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The Final Piece of the Puzzle:

The Canadian Investor’s Guide to the Artificial Intelligence Revolution

® The Final Piece of the Puzzle: The Canadian Investor’s Guide to the Artificial Intelligence Revolution
® The Final Piece of the Puzzle: The Canadian Investor’s Guide to the Artificial Intelligence Revolution
® The Final Piece of the Puzzle: The Canadian Investor’s Guide to the Artificial Intelligence Revolution
® The Final Piece of the Puzzle: The Canadian Investor’s Guide to the Artificial Intelligence Revolution
® The Final Piece of the Puzzle: The Canadian Investor’s Guide to the Artificial Intelligence Revolution

The Final Piece of the Puzzle:

The Canadian Investor’s Guide to the Artificial Intelligence Revolution

Welcome Foolish Investor,

Way back in 2002, there was a small party for Google shortly before the company held its IPO. A journalist badgered Google co-founder – and future CEO – Larry Page with questions, wondering how the company could possibly stand out among the dozens of search engines in the world.

Page’s answer was short, and to the point: “Oh, actually we’re building artificial intelligence.”

Now my team and I would like to introduce you to a Canadian company that’s also building artificial technology.

While artificial intelligence (or AI) has long seemed like a technology more fit for science fiction than investing – today it’s suddenly become a breakthrough technology. At The Motley Fool Canada, we firmly believe AI will be as transformative as the birth of the Internet itself.

In The Final Piece of the Puzzle: The Canadian Investor’s Guide to the Artificial Intelligence Revolution, you’ll find access to our top artificial intelligence recommendation – OpenText (TSX: OTEX). Bear in mind, this report contains exclusive research only available to subscribers, so we ask that you keep it to yourself. Simply read on to get the full story now.

And thank you for joining Stock Advisor Canada!

story now. And thank you for joining Stock Advisor Canada ! Jordan DiPietro General Manager, Motley

Jordan DiPietro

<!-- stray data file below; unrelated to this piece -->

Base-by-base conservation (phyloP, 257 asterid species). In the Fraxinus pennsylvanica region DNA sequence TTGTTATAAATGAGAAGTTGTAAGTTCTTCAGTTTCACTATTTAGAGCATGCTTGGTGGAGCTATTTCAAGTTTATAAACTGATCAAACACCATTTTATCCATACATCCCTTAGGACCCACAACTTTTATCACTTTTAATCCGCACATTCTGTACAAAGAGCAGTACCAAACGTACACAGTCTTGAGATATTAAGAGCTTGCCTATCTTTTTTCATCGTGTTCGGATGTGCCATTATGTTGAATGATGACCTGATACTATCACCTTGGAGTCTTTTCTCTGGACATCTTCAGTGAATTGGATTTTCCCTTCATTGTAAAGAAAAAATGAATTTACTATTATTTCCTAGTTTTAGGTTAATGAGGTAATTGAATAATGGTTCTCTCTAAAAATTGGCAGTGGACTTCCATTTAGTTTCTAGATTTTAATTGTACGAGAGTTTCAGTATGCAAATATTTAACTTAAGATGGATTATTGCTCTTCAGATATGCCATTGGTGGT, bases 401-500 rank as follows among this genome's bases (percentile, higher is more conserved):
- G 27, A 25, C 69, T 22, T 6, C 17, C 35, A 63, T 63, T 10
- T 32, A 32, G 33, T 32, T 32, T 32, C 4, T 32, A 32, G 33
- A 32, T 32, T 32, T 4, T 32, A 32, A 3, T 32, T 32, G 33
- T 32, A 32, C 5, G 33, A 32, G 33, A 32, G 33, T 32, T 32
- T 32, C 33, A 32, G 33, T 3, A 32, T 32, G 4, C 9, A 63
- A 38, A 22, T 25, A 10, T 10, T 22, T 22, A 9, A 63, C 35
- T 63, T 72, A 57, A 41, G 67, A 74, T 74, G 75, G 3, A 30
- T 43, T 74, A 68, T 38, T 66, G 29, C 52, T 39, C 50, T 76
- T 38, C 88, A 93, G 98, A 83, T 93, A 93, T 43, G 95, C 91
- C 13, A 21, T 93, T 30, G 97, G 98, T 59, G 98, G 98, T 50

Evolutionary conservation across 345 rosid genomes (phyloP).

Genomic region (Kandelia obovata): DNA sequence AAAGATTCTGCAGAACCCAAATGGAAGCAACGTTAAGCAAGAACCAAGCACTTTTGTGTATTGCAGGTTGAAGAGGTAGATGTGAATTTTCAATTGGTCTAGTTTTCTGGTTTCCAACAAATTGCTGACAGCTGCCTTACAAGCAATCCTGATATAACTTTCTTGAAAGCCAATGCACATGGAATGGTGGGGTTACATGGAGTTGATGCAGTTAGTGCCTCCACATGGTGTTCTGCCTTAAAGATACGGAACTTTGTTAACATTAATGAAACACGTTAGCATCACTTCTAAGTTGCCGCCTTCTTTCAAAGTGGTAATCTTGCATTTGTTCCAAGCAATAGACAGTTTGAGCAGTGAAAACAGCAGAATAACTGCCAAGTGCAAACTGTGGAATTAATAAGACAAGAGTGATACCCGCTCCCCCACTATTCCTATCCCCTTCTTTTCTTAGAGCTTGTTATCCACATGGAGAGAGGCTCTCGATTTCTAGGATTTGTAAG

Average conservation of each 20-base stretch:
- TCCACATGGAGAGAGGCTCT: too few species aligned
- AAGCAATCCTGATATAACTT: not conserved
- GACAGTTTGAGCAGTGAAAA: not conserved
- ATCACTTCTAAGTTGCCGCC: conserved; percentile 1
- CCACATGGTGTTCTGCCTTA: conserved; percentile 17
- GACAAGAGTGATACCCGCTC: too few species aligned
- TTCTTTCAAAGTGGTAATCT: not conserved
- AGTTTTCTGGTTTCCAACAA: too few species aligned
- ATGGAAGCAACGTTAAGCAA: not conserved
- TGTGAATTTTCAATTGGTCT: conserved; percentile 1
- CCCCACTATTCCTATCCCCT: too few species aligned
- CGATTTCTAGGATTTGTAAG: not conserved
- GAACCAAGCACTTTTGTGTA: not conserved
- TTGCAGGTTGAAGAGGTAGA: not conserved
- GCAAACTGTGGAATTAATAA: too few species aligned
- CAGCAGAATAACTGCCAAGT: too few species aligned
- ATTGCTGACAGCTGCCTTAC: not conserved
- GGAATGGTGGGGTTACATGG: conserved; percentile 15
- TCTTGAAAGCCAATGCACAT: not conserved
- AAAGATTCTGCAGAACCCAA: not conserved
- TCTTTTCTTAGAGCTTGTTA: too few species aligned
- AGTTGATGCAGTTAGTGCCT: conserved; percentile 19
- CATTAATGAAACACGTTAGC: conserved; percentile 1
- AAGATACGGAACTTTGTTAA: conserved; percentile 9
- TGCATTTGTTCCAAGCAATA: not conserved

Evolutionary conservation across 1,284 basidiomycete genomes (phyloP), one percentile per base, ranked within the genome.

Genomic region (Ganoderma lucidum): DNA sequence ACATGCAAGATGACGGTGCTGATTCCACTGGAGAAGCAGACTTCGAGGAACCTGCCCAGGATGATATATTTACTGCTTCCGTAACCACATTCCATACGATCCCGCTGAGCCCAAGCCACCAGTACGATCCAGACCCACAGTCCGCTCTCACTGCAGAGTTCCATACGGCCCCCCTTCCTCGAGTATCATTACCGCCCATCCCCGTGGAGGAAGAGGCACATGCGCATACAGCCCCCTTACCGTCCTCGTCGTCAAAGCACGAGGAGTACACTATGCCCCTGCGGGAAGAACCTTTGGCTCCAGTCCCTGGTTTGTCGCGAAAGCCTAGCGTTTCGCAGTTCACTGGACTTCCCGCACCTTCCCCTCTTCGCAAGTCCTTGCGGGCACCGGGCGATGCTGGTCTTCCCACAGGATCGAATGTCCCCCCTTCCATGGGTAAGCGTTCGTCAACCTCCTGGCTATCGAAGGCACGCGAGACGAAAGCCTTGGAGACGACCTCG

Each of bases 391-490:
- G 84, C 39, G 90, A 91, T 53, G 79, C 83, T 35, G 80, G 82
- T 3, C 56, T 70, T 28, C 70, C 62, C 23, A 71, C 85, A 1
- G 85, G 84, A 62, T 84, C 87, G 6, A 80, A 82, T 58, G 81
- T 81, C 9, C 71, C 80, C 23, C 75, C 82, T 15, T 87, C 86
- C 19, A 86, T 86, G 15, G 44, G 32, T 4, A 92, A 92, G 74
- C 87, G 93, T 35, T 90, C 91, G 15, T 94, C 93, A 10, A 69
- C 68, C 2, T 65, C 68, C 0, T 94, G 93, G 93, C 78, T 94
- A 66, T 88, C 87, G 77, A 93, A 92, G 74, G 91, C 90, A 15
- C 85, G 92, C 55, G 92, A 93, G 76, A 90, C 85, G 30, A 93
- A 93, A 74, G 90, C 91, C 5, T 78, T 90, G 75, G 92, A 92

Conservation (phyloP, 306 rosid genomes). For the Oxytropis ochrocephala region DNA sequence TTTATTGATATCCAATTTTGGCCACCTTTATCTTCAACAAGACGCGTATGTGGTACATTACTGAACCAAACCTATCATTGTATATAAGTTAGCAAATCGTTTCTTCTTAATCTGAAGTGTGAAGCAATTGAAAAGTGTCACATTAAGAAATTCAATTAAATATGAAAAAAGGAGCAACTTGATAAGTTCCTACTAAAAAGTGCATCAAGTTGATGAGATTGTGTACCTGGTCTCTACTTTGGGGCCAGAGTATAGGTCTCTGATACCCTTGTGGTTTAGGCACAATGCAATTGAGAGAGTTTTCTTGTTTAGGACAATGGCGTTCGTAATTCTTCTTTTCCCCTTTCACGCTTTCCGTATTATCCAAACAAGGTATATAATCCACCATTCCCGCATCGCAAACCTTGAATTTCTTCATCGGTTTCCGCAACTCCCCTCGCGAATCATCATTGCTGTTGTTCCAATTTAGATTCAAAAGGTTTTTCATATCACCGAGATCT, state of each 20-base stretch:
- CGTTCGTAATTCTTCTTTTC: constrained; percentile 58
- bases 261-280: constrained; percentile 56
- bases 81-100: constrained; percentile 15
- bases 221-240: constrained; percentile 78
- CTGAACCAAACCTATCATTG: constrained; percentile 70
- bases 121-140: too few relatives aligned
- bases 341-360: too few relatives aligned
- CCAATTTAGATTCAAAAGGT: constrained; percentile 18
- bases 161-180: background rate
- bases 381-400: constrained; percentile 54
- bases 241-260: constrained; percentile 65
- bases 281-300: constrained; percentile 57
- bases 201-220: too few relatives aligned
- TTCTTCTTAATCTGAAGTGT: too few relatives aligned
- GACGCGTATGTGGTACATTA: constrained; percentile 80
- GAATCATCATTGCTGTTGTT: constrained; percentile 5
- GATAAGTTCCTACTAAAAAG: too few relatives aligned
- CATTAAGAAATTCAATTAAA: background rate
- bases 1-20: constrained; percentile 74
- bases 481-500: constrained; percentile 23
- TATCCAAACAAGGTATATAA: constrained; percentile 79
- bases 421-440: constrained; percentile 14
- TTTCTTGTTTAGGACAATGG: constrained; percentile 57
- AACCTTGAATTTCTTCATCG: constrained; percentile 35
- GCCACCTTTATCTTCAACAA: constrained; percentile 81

General Manager, Motley Fool Canada

OPEN TEXT (TSX: OTEX) By Taylor Muckerman A wave of digitization continues to envelop companies

OPEN TEXT (TSX: OTEX)

By Taylor Muckerman

A wave of digitization continues to envelop companies around the world, and OpenText’s vision of a “digital-first world” is ready to take investors along for the ride.

WHY BUY:

• As processing information increases in importance, OpenText’s Enterprise Information Management (EIM) will be the funnel that helps organizations derive actionable insights. And, it’s Magellan AI-powered analytics platform will be a big reason why.

• The nature of OpenText’s business results in a customer’s reluc- tance to switch; more than 70% of OpenText’s revenue is consid- ered recurring.

• A rapidly expanding playbill of cloud customers — including Coca-Cola and Nestle — resulting
• A rapidly expanding playbill of cloud customers — including Coca-Cola
and Nestle — resulting in 25.6% revenue growth in Fiscal Year 2017.
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Aug 15
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HQ:

Waterloo, Ontario

Website:

www.opentext.com

Industry

Application Software

Volatility

Medium-High

Market Cap

CAD $11,290

Cash / Debt

C$561.8/ C$3,256.1

Revenue (TTM)

C$2,902.9

Earnings (TTM)

C$1,299.6

Total Inside Ownership

2.1%

Recent Price

C$42.73

Yield

1.2%

Dollar amounts in millions except recent price. TTM = Trailing 12 Months As of August 7, 2017

“15 years ago, you could be Amazoned, today you could be Ubered, which is a reflection of digitalization.” – Mark Barrenechea, OpenText (TSX:OTEX)(Nasdaq:OTEX) President & CEO

That quote stuck out to me in one of the first OpenText earnings conference calls I tuned into back in late 2014.

In one concise statement, he compared Amazon – a mon- ster long-term stock and one of the top recommendations in Motley Fool history – to Uber, a then-startup now valued more highly than just about every TSX-listed company.

What do Amazon and Uber have in common? Both utilized digitalization to disrupt long-standing paradigms in how commerce and transportation were “supposed” to operate.

That’s the promise of technology. No company, or industry for that matter, appears to be safe due to the broad swaths of information readily available to those who want to harness its power. That power is a better understanding of customers, logistics, markets, or, more simply, the enterprise.

Surprisingly, the vast majority of companies still remain unprepared to process the huge amount of data that swirls around their enterprises. OpenText realizes this and has placed itself directly in the chauffer seat on the road to digital transformation, making Artificial Intelligence it’s latest driver.

The Company

OpenText graduated from the University of Waterloo after completing its “thesis” — that is, after it digitized all 60 million words of the Oxford Dictionary. With this newly invented search engine technology in tow (the first of its kind), it crossed the stage as a university research project and emerged as a fully incorporated entity in the summer of 1991.

Soon after, Open Text found itself employed by the likes of Yahoo! in the early stages of the 1990s Internet boom. Since these humble beginnings, however, its penchant for innovation has helped build OpenText into a company that today generates close to $2.3 billion in annual revenues.